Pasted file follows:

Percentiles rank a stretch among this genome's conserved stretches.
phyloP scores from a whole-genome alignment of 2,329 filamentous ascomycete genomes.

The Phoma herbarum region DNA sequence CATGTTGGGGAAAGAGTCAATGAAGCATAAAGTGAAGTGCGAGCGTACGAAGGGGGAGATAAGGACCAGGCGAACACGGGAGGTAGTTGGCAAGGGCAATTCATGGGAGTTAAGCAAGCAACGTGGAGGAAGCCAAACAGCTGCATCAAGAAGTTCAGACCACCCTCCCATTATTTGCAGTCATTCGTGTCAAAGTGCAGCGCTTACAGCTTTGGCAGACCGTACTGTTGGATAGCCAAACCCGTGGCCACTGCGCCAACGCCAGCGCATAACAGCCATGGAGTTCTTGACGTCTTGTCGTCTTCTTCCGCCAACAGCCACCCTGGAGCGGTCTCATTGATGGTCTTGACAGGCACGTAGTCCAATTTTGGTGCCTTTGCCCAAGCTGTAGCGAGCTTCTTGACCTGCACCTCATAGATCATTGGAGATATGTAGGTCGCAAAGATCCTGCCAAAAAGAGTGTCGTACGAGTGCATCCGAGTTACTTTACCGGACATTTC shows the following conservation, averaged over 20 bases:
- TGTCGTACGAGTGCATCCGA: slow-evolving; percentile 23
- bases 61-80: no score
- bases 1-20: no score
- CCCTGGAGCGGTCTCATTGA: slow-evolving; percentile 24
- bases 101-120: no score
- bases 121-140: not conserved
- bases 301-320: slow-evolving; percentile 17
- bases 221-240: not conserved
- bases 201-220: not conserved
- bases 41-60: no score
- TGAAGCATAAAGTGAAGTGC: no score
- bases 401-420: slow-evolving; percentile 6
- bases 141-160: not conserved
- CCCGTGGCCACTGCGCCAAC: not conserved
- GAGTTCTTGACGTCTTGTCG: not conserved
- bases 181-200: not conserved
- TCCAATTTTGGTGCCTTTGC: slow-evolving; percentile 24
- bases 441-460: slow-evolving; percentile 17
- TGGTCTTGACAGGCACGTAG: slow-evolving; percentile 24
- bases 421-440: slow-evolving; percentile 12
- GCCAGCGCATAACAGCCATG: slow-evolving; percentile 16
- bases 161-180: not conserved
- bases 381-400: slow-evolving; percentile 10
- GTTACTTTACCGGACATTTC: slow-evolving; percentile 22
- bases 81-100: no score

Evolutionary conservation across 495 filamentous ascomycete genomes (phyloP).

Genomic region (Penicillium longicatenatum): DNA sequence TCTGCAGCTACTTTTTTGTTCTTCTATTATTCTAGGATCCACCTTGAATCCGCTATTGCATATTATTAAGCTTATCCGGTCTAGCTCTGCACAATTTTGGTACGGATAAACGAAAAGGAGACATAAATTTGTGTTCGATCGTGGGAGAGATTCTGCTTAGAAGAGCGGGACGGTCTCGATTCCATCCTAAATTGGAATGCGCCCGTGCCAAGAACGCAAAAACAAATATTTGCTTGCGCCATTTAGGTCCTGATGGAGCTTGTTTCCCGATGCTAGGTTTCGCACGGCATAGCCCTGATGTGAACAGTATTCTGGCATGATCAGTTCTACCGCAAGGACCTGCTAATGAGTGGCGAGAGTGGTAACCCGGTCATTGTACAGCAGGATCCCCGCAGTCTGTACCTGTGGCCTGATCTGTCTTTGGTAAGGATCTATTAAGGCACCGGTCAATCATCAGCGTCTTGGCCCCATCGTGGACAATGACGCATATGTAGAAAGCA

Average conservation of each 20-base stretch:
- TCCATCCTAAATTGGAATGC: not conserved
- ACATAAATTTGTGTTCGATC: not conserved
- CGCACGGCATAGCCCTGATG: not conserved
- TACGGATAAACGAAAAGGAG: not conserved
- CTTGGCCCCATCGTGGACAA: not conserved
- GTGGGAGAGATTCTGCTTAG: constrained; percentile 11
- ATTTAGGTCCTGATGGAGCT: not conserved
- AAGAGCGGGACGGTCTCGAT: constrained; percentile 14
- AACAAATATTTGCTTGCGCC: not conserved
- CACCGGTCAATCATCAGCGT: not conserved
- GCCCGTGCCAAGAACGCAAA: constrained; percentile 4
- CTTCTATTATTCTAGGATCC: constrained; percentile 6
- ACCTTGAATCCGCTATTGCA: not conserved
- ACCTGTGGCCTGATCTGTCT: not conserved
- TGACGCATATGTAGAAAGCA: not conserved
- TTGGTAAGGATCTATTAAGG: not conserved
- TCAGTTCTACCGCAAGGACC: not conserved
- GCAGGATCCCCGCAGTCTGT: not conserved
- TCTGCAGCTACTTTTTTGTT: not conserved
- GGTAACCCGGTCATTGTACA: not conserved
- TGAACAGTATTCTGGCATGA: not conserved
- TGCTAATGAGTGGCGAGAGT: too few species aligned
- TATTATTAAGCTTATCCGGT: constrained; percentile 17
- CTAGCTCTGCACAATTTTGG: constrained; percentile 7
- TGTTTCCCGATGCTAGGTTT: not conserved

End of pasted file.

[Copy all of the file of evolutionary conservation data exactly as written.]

Percentiles rank a stretch among this genome's conserved stretches.
phyloP scores from a whole-genome alignment of 2,329 filamentous ascomycete genomes.

The Phoma herbarum region DNA sequence CATGTTGGGGAAAGAGTCAATGAAGCATAAAGTGAAGTGCGAGCGTACGAAGGGGGAGATAAGGACCAGGCGAACACGGGAGGTAGTTGGCAAGGGCAATTCATGGGAGTTAAGCAAGCAACGTGGAGGAAGCCAAACAGCTGCATCAAGAAGTTCAGACCACCCTCCCATTATTTGCAGTCATTCGTGTCAAAGTGCAGCGCTTACAGCTTTGGCAGACCGTACTGTTGGATAGCCAAACCCGTGGCCACTGCGCCAACGCCAGCGCATAACAGCCATGGAGTTCTTGACGTCTTGTCGTCTTCTTCCGCCAACAGCCACCCTGGAGCGGTCTCATTGATGGTCTTGACAGGCACGTAGTCCAATTTTGGTGCCTTTGCCCAAGCTGTAGCGAGCTTCTTGACCTGCACCTCATAGATCATTGGAGATATGTAGGTCGCAAAGATCCTGCCAAAAAGAGTGTCGTACGAGTGCATCCGAGTTACTTTACCGGACATTTC shows the following conservation, averaged over 20 bases:
- TGTCGTACGAGTGCATCCGA: slow-evolving; percentile 23
- bases 61-80: no score
- bases 1-20: no score
- CCCTGGAGCGGTCTCATTGA: slow-evolving; percentile 24
- bases 101-120: no score
- bases 121-140: not conserved
- bases 301-320: slow-evolving; percentile 17
- bases 221-240: not conserved
- bases 201-220: not conserved
- bases 41-60: no score
- TGAAGCATAAAGTGAAGTGC: no score
- bases 401-420: slow-evolving; percentile 6
- bases 141-160: not conserved
- CCCGTGGCCACTGCGCCAAC: not conserved
- GAGTTCTTGACGTCTTGTCG: not conserved
- bases 181-200: not conserved
- TCCAATTTTGGTGCCTTTGC: slow-evolving; percentile 24
- bases 441-460: slow-evolving; percentile 17
- TGGTCTTGACAGGCACGTAG: slow-evolving; percentile 24
- bases 421-440: slow-evolving; percentile 12
- GCCAGCGCATAACAGCCATG: slow-evolving; percentile 16
- bases 161-180: not conserved
- bases 381-400: slow-evolving; percentile 10
- GTTACTTTACCGGACATTTC: slow-evolving; percentile 22
- bases 81-100: no score

Evolutionary conservation across 495 filamentous ascomycete genomes (phyloP).

Genomic region (Penicillium longicatenatum): DNA sequence TCTGCAGCTACTTTTTTGTTCTTCTATTATTCTAGGATCCACCTTGAATCCGCTATTGCATATTATTAAGCTTATCCGGTCTAGCTCTGCACAATTTTGGTACGGATAAACGAAAAGGAGACATAAATTTGTGTTCGATCGTGGGAGAGATTCTGCTTAGAAGAGCGGGACGGTCTCGATTCCATCCTAAATTGGAATGCGCCCGTGCCAAGAACGCAAAAACAAATATTTGCTTGCGCCATTTAGGTCCTGATGGAGCTTGTTTCCCGATGCTAGGTTTCGCACGGCATAGCCCTGATGTGAACAGTATTCTGGCATGATCAGTTCTACCGCAAGGACCTGCTAATGAGTGGCGAGAGTGGTAACCCGGTCATTGTACAGCAGGATCCCCGCAGTCTGTACCTGTGGCCTGATCTGTCTTTGGTAAGGATCTATTAAGGCACCGGTCAATCATCAGCGTCTTGGCCCCATCGTGGACAATGACGCATATGTAGAAAGCA

Average conservation of each 20-base stretch:
- TCCATCCTAAATTGGAATGC: not conserved
- ACATAAATTTGTGTTCGATC: not conserved
- CGCACGGCATAGCCCTGATG: not conserved
- TACGGATAAACGAAAAGGAG: not conserved
- CTTGGCCCCATCGTGGACAA: not conserved
- GTGGGAGAGATTCTGCTTAG: constrained; percentile 11
- ATTTAGGTCCTGATGGAGCT: not conserved
- AAGAGCGGGACGGTCTCGAT: constrained; percentile 14
- AACAAATATTTGCTTGCGCC: not conserved
- CACCGGTCAATCATCAGCGT: not conserved
- GCCCGTGCCAAGAACGCAAA: constrained; percentile 4
- CTTCTATTATTCTAGGATCC: constrained; percentile 6
- ACCTTGAATCCGCTATTGCA: not conserved
- ACCTGTGGCCTGATCTGTCT: not conserved
- TGACGCATATGTAGAAAGCA: not conserved
- TTGGTAAGGATCTATTAAGG: not conserved
- TCAGTTCTACCGCAAGGACC: not conserved
- GCAGGATCCCCGCAGTCTGT: not conserved
- TCTGCAGCTACTTTTTTGTT: not conserved
- GGTAACCCGGTCATTGTACA: not conserved
- TGAACAGTATTCTGGCATGA: not conserved
- TGCTAATGAGTGGCGAGAGT: too few species aligned
- TATTATTAAGCTTATCCGGT: constrained; percentile 17
- CTAGCTCTGCACAATTTTGG: constrained; percentile 7
- TGTTTCCCGATGCTAGGTTT: not conserved